Baku, September 9, AZERTAC
The World Health Organization said Friday it is unlikely that there will be mass vaccination against the novel coronavirus before the middle of the next year, and the organization's chief said they will only be used when they are safe and effective, Anadolu Agency reports.
WHO Director-General Tedros Adhanom Ghebreyesus at a bi-weekly press webinar said he wanted to tell people in the "anti-vax movement" that vaccines helped fight Ebola in Africa, they reduced child mortality and helped in the eradication of diseases like smallpox.
Earlier, Margaret Harris, a spokeswoman for the WHO, answered questions at a twice-weekly UN briefing in Geneva about expectations for a novel coronavirus vaccine timeline.
She said there are a considerable number of candidates now that have entered phase three vaccine trials where the WHO knows of at least six to nine that have got quite a long way with the research already.
The difference between the measurements would be checked for the two groups, from those who receive the vaccine and those who do not.
"We're looking at ideally 50% or more. That means that you know that when you give it to a large group, your research has indicated that 50% of them will be protected," said Harris.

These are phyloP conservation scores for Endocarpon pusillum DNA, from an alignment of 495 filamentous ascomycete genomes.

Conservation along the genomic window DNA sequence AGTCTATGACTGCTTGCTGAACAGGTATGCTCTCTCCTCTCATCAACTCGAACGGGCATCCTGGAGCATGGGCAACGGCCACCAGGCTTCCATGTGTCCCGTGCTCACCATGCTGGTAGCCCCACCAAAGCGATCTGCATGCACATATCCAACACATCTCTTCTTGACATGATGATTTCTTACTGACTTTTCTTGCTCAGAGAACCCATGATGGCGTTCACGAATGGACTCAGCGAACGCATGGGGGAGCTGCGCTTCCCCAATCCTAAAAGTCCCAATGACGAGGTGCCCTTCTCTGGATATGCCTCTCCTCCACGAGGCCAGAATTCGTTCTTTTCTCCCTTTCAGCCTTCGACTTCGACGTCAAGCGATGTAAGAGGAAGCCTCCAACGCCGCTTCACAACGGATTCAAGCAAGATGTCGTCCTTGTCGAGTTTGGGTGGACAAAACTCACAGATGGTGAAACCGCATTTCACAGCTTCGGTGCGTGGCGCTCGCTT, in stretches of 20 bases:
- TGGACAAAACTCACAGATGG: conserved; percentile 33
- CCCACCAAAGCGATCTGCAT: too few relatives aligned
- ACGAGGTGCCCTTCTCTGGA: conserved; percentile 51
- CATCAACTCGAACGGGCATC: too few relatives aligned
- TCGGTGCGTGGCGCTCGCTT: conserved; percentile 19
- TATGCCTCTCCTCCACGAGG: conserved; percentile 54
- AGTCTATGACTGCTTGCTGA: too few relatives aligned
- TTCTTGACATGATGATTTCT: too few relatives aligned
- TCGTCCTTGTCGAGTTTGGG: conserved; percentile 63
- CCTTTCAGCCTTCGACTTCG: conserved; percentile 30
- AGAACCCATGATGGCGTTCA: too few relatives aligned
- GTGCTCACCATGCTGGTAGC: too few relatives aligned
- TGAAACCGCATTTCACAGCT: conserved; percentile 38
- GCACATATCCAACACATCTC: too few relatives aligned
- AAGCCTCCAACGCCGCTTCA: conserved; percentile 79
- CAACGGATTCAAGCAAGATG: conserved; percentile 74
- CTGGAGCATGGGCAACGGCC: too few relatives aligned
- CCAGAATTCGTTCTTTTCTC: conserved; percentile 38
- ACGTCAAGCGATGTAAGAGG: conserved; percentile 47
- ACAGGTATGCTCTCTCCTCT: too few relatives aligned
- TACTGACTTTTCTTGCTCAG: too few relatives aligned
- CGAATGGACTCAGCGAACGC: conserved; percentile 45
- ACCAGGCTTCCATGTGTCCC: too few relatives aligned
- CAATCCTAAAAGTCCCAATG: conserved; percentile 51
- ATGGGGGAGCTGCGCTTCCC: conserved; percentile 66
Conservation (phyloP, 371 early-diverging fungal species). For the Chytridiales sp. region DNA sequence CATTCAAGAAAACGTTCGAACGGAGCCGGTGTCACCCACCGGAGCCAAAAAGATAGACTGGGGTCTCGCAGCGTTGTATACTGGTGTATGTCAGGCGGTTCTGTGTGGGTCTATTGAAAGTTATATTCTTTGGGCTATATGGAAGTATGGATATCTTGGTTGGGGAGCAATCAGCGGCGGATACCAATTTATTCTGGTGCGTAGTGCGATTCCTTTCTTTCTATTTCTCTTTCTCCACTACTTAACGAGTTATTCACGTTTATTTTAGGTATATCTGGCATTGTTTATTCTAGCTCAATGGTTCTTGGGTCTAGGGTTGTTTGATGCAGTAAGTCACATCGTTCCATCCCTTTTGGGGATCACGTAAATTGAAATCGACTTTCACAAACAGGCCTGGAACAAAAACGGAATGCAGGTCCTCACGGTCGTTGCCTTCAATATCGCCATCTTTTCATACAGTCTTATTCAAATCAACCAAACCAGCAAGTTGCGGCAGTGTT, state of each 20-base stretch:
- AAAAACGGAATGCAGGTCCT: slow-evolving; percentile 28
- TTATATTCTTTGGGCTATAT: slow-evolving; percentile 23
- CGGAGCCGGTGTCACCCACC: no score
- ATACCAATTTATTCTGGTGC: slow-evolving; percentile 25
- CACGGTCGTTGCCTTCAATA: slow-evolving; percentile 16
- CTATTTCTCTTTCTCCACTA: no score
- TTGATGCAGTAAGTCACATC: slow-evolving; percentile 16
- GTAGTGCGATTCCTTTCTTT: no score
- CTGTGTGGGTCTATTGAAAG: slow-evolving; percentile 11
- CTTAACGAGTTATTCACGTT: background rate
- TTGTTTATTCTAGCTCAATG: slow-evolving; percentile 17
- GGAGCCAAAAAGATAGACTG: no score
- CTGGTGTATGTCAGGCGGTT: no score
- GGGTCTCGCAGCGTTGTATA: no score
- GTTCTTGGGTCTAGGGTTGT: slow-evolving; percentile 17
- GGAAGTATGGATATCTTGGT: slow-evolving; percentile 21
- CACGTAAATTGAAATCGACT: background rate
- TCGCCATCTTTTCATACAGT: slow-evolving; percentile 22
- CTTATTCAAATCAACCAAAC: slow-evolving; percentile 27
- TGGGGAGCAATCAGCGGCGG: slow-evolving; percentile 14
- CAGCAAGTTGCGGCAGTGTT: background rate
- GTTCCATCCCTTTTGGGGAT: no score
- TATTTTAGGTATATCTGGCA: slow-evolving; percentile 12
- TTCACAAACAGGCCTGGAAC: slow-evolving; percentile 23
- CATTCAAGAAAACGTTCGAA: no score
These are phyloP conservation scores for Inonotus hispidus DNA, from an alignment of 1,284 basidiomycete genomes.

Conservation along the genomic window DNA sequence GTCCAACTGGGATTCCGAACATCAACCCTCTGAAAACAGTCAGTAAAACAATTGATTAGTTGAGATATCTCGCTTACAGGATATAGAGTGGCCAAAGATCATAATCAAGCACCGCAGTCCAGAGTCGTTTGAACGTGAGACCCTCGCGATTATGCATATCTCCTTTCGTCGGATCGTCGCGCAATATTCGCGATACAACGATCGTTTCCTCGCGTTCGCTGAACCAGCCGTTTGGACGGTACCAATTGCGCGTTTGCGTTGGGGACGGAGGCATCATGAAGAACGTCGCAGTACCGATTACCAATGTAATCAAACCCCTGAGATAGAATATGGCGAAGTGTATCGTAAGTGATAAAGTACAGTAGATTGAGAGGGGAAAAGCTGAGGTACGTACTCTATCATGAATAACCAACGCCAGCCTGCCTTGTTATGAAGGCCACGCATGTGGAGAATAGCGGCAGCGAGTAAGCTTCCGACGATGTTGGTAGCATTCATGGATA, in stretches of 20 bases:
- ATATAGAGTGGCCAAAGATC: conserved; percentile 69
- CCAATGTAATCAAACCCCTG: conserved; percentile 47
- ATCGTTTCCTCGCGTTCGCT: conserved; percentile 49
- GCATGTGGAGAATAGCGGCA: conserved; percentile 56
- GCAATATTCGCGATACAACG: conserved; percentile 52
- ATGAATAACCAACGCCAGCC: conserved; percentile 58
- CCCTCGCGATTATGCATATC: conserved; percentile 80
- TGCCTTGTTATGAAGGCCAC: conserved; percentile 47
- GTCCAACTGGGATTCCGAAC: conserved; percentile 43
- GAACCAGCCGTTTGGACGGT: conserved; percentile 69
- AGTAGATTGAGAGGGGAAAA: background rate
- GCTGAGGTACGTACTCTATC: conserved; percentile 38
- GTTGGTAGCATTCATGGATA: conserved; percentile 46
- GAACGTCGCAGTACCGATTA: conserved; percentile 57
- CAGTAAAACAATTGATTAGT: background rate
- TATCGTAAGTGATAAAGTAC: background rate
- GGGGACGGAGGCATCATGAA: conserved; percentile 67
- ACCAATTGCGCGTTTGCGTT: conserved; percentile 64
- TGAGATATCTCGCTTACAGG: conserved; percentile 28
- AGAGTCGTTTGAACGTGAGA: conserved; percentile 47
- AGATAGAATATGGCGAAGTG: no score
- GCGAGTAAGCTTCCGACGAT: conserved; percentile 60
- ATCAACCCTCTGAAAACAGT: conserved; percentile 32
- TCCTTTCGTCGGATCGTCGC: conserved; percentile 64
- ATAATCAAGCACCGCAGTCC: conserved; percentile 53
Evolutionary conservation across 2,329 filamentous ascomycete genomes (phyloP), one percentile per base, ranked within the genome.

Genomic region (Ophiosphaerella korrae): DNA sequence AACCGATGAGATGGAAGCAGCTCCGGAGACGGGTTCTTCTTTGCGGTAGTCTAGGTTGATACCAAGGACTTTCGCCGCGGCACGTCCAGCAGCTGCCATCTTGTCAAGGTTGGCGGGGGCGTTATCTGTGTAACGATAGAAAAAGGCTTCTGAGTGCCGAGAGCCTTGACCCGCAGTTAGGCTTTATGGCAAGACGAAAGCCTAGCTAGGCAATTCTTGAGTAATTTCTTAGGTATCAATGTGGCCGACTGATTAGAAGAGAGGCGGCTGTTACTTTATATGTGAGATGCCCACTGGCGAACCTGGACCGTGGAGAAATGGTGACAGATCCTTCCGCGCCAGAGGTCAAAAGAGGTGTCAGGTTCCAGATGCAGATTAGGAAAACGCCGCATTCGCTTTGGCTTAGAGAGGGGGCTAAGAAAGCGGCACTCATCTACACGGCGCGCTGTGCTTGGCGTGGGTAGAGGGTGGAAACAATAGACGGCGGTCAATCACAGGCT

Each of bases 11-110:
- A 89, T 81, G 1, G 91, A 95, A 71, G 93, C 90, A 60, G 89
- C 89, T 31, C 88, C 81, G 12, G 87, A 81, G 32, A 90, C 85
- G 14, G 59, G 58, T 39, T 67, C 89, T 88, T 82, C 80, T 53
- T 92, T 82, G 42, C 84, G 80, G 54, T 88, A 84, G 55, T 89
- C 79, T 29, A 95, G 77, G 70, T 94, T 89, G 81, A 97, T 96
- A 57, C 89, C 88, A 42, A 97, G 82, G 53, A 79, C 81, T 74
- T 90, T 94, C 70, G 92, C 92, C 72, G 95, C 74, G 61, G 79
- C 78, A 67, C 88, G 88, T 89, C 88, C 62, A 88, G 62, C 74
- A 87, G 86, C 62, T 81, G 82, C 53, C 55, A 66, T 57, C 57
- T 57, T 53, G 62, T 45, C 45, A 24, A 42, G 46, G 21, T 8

"The lower limit of that is 30%. But we want to see at least 50% protection with sort of variation around that."
Harris said the world is seeing many different vaccines, and there is a need to compare them "head to head" to see which one is offering the "best protection and the greatest safety levels as well."
In a virtual press conference on Thursday, major global drug companies said no matter how urgently action is needed against the novel coronavirus, and they will not cut corners and rush a vaccine.
The chief executive officers of Eli Lilly, Gilead, Pfizer, Roche, and Merck spoke at the conference hosted by the Swiss-based International Federation of Pharmaceutical Manufacturers and Associations.
Harris was asked Friday by one journalist what the WHO thought of the notion that the US might rush through a vaccine before the November presidential election.
"Our work is to get all countries to work together and get all the information and do our utmost to coordinate and ensure that all the information coming in is used to get the very best for the global public good," said the WHO spokeswoman.
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